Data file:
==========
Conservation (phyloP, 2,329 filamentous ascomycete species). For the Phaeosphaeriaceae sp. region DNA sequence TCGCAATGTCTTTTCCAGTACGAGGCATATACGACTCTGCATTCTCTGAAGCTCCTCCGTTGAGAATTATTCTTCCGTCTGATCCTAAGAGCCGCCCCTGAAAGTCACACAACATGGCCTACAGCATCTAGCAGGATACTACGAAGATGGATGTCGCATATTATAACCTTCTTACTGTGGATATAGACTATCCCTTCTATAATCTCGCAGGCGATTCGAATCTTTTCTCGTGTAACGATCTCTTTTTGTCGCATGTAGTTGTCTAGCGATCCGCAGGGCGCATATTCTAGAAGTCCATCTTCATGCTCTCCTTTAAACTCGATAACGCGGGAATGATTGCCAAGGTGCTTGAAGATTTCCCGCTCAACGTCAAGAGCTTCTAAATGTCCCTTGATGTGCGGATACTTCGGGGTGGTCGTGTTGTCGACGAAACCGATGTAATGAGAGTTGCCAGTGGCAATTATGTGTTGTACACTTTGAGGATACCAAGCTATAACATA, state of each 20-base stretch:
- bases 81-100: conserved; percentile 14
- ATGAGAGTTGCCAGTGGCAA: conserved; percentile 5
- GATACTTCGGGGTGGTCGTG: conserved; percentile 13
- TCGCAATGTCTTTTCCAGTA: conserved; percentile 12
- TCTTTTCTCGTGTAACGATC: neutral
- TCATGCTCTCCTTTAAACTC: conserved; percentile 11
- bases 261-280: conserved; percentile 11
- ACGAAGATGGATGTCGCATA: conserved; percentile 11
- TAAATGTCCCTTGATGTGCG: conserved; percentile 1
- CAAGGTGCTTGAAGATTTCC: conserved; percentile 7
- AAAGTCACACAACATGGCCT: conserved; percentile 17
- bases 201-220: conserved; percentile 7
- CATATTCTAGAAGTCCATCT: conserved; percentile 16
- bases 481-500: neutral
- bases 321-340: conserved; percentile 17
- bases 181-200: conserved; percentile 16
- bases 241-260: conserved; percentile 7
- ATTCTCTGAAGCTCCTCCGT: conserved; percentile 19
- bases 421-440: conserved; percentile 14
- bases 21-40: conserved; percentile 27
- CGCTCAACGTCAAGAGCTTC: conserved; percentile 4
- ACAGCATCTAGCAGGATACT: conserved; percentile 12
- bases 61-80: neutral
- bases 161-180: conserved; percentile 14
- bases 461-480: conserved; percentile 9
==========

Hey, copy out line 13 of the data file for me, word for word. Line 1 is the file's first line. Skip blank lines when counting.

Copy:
- bases 201-220: conserved; percentile 7